Limits to Reason

May 8, 2017 – 10:25 am
Colin McGinn had a comment on the human tendency to irrationality, partly wondering why people are so irrational given that “human irrationality can seem the oddest and least adaptive trait of the species,” and accepting that “we need to know what causes irrationality and what we can do to fix it.” I replied, and I thought I might as well save that reply here:

There is a general assumption that rationality is adaptive – and your claim that irrationality looks maladaptive would be a version of that – but Stephen Stich in his book The Fragmentation of Reason went through a selection of the arguments that he could reconstruct for that position and found them all pretty badly wanting. Even without reviewing his counterarguments, it must be pretty clear that if rationality really was so advantageous it wouldn’t have taken 3 billion years to arise in the current evolutionary process; so the mere fact that we are as rational as we are (or can be) is something that we should marvel at.

There are, in fact, very good reasons why a restricted irrationalism might be an optimal evolutionary strategy, and why we should therefore expect people to be irrational at least to some degree. (Cherniak’s Minimal Rationality has more thoughts on this topic.) The principal reason follows from the fact that we cannot expect any natural system to be a perfect reasoner. For one thing, there are physical limits to deductive capacities in any finite device. Since we can’t be perfect reasoners, and there are time constraints on the reasoning that we can indulge in, it makes sense that we would be designed to take shortcuts (as Breako mentioned.) These shortcuts get us answers that are good enough and tend to err on the side of safety. That is an evolutionarily superior strategy to one which involves just reasoning – even reasoning according to the most reliable rules of induction or deduction. There’s a lot of work on this sort of thing following on from Kahneman and Tversky’s experiments. (It’s not even the case that ‘knowing the truth’ or ‘disbelieving falsehoods’ has an adaptive value in itself. One very annoying finding is that people who are religious believers are relatively more successful and happier than others – and it doesn’t seem to matter what they believe in, just that they believe.)

In this respect then, we are really in the same position as many other animals on this planet, having a certain degree of rationality, far from perfect, and trying our best to get along with what we’ve got. One way to see how our limits affect us, and why we should be cautious and humble in applying our reasoning powers to complex questions, is to look further down the Great Chain of Being and see how the situation looks for those ‘lower’ creatures. Take dogs for example. Do we think dogs would be better off if they were stripped of their instincts and the traditional social structures of the pack, and were left to attempt to reason out their life choices? Would such animals be able to set appropriate goals for themselves? And for any choices they made, would they be competent to reason out the proper means to achieving them, or would they fail because they are just not smart enough and don’t have a proper understanding of the way the world is? And if we can accept that those animals have that problem, and that we are essentially just as far as they are from perfect rationality, then does it not follow that we will have that problem too?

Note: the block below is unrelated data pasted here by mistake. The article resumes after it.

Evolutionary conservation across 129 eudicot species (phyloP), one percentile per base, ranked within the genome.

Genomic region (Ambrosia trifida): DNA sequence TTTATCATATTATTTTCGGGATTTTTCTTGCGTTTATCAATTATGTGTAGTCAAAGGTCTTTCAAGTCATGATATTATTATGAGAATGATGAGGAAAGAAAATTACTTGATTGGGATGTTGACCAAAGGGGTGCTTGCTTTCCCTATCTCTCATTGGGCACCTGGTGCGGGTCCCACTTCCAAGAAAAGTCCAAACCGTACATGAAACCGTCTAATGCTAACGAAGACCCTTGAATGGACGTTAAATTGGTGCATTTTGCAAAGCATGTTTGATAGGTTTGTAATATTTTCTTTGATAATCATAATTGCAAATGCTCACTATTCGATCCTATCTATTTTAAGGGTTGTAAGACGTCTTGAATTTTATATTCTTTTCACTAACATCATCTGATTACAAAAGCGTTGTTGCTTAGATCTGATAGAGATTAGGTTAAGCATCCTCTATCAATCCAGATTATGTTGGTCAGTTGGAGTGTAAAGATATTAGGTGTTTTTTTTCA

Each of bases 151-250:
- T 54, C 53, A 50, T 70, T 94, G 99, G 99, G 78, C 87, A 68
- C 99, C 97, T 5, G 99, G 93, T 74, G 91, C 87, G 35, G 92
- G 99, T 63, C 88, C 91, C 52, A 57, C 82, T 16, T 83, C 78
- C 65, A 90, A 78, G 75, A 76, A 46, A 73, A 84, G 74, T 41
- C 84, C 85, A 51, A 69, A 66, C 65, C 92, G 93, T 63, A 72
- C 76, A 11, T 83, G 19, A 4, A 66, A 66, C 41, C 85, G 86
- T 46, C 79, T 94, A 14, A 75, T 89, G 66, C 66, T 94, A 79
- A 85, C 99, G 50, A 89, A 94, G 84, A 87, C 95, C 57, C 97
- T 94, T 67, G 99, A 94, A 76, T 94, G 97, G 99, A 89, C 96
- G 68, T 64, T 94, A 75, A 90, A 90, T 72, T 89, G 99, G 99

I guess the upshot of this reasoning, if it can be trusted, is that we don’t really know when deliberate reasoning is the appropriate way to get to a practical conclusion. At least, we shouldn’t be so sure that more ‘rationality’ is going to be a good thing, and that people who are acting irrationally, if that means acting against the reasoned opinions of others, are necessarily doing the wrong thing.


Thoughts on Torture

May 8, 2017 – 10:22 am

Christopher Hitchens has followed in the footsteps of Steve Harrigan and subjected himself to the process known as ‘waterboarding’ in order to be able to report more insightfully on just what it is that is the focus of so much controversy. He reports that it is clearly torture and that therefore it ought not to be practised. On the other hand the Americans say that they don’t torture, but that 3 persons were waterboarded in the early days after 9/11; from which we might conclude that they don’t consider it to be torture. In both cases, however, there is a fundamental agreement: torture is inadmissible under any circumstances.